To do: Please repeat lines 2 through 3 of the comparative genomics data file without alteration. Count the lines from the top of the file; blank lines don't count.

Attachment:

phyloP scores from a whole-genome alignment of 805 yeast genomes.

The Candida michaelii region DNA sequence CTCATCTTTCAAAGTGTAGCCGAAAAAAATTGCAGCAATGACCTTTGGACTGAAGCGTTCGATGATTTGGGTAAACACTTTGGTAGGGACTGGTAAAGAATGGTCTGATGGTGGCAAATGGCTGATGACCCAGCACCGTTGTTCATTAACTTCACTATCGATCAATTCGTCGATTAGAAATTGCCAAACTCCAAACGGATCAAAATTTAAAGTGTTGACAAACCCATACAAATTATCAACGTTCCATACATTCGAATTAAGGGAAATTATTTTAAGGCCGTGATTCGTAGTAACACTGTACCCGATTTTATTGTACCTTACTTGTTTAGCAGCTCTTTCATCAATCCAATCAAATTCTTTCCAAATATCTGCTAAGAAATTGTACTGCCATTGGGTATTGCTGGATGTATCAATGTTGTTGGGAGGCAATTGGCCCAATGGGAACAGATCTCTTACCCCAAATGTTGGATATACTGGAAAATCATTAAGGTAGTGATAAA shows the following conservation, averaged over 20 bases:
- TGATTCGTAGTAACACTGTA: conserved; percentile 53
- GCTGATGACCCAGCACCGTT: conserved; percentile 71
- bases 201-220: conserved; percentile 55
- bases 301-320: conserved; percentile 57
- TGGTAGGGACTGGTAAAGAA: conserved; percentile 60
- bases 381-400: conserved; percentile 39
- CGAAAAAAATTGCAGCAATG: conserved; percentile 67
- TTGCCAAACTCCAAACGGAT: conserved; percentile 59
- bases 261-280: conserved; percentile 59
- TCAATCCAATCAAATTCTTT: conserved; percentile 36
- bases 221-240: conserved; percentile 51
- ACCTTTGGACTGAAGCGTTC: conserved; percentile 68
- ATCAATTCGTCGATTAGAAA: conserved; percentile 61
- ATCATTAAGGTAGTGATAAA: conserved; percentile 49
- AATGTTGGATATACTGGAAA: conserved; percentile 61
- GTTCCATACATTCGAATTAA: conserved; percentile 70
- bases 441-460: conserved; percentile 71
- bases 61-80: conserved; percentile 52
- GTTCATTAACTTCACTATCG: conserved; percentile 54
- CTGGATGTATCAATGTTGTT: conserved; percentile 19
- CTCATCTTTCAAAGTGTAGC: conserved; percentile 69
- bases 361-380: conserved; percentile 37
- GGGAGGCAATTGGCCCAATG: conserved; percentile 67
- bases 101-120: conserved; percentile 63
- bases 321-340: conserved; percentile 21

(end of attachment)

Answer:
The Candida michaelii region DNA sequence CTCATCTTTCAAAGTGTAGCCGAAAAAAATTGCAGCAATGACCTTTGGACTGAAGCGTTCGATGATTTGGGTAAACACTTTGGTAGGGACTGGTAAAGAATGGTCTGATGGTGGCAAATGGCTGATGACCCAGCACCGTTGTTCATTAACTTCACTATCGATCAATTCGTCGATTAGAAATTGCCAAACTCCAAACGGATCAAAATTTAAAGTGTTGACAAACCCATACAAATTATCAACGTTCCATACATTCGAATTAAGGGAAATTATTTTAAGGCCGTGATTCGTAGTAACACTGTACCCGATTTTATTGTACCTTACTTGTTTAGCAGCTCTTTCATCAATCCAATCAAATTCTTTCCAAATATCTGCTAAGAAATTGTACTGCCATTGGGTATTGCTGGATGTATCAATGTTGTTGGGAGGCAATTGGCCCAATGGGAACAGATCTCTTACCCCAAATGTTGGATATACTGGAAAATCATTAAGGTAGTGATAAA shows the following conservation, averaged over 20 bases:
- TGATTCGTAGTAACACTGTA: conserved; percentile 53